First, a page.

faster, it was pumped up to 100MHz, and then 133MHz. The speed
grades are referred to as PC66 (unofficially), PC100 and PC133 SDRAM
respectively. Some manufacturers are shipping a PC150 speed grade.
However, this is an unofficial speed rating, and of little use
unless you plan to overclock your system.
DDR comes in
PC1600, PC2100, PC2700 and PC3200 DIMMs. A PC1600 DIMM is made up of
PC200 DDR chips, while a PC2100 DIMM is made up of PC266 chips.
PC2700 uses PC333 DDR chips and PC3200 uses PC400 chips that haven't
gained widespread support. Go for PC2700 DDR. It is about the cost
of PC2100 memory and will give you better performance.
in PC600, PC700, PC800 and PC1066 speeds. Go for PC1066 RDRAM if you
can find it. If you can't, PC800 RDRAM is widely available.
SDRAM comes with latency ratings or "CAS (Column Address Strobe)
latency" ratings. Standard PC100 / PC133 SDRAM comes in CAS 2 or CAS
3 speed ratings. The lower latency of CAS 2 memory will give you
more performance. It also costs a bit more, but it's worth it.
comes in CAS 2 and CAS 2.5 ratings, with CAS 2 costing more and
RDRAM has no
CAS latency ratings, but may eventually come in 32 and 4 bank forms
with 32-bank RDRAM costing more and performing better. For now, it's
all 32-bank RDRAM.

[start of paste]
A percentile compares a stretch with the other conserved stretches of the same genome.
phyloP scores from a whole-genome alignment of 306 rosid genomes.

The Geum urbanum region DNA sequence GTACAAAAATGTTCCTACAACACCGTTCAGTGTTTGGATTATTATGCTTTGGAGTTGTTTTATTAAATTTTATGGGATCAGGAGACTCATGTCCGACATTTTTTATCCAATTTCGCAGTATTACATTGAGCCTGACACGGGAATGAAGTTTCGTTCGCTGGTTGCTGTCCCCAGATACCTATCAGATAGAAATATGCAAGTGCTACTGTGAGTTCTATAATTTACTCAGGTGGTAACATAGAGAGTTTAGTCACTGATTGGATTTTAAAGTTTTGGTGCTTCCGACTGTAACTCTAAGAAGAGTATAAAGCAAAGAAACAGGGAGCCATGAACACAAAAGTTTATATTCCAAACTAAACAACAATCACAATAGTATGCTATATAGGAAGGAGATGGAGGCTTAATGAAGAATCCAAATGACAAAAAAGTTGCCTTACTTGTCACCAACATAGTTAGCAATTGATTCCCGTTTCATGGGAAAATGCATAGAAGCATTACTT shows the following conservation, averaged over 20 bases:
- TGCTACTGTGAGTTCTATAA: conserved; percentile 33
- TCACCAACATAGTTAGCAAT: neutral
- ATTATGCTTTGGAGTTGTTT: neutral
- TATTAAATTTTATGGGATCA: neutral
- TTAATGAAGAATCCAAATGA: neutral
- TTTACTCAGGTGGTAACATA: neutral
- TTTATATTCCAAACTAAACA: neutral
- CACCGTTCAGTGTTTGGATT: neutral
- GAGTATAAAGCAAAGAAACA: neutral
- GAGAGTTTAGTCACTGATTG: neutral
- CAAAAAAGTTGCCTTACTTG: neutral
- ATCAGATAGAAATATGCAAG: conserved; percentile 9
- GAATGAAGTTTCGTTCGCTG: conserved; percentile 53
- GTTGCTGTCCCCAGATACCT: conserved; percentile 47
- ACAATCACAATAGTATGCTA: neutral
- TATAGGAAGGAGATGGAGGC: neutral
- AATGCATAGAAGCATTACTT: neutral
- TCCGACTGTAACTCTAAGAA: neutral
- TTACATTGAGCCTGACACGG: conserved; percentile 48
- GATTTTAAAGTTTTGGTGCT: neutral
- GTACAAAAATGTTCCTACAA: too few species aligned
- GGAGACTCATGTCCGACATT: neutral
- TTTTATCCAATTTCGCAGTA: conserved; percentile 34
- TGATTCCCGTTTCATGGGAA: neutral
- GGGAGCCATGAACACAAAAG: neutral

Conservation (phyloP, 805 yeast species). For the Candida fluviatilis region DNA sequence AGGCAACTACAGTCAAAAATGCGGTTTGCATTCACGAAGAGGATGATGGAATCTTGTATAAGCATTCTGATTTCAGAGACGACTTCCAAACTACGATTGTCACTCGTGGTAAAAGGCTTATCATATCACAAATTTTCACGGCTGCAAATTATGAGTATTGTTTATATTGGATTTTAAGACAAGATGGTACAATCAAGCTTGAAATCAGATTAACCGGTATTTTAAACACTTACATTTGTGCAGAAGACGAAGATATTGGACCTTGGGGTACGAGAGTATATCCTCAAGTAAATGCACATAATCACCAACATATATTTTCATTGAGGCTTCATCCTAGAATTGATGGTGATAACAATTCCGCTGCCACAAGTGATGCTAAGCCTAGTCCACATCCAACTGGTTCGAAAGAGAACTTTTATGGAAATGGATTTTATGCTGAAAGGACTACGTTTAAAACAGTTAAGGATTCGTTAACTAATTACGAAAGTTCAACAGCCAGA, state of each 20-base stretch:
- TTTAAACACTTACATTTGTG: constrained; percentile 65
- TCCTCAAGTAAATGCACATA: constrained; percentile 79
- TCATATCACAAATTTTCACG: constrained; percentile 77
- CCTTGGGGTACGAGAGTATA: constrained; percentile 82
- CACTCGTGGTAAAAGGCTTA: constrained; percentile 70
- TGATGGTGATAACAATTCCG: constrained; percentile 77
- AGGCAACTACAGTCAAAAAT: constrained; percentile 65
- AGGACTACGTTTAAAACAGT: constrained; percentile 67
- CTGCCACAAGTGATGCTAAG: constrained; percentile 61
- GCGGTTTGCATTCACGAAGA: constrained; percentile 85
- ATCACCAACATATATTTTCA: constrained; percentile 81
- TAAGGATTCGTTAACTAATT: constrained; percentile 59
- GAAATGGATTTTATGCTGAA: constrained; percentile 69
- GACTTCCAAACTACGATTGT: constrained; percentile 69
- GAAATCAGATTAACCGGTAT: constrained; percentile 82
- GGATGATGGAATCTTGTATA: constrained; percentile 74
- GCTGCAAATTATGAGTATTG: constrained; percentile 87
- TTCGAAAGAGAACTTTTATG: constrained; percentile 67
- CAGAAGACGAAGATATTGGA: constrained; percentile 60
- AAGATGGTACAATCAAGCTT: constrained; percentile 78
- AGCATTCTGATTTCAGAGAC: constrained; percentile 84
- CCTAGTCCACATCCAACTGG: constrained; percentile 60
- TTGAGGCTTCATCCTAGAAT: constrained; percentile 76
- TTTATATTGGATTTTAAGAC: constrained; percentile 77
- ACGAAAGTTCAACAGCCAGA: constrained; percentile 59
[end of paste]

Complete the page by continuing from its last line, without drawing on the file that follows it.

Cache Memory is fast memory that serves as a buffer between the
processor and main memory. The cache holds data that was recently
used by the processor and saves a trip all the way back to slower
main memory. The memory structure of PCs is often thought of as just
main memory, but it's really a five or six level structure:
two levels of memory are contained in the processor itself,
consisting of the processor's small internal memory, or
registers, and L1 cache, which is the first level of
cache, usually contained in the processor.
level of memory is the L2 cache, usually contained on the
motherboard. However, the Celeron chip from Intel actually
contains 128K of L2 cache within the form factor of the chip. More
and more chip makers are planning to put this cache on board the
processor itself. The benefit is that it will then run at the same
speed as the processor, and cost less to put on the chip than to
set up a bus and logic externally from the processor.
level, is being referred to as L3 cache. This cache used to
be the L2 cache on the motherboard, but now that some processors
include L1 and L2 cache on the chip, it becomes L3 cache. Usually,
it runs slower than the processor, but faster than main memory.
level (or fourth if you have no "L3 cache") of memory is the
main memory itself.
level is a piece of the hard disk used by the Operating System,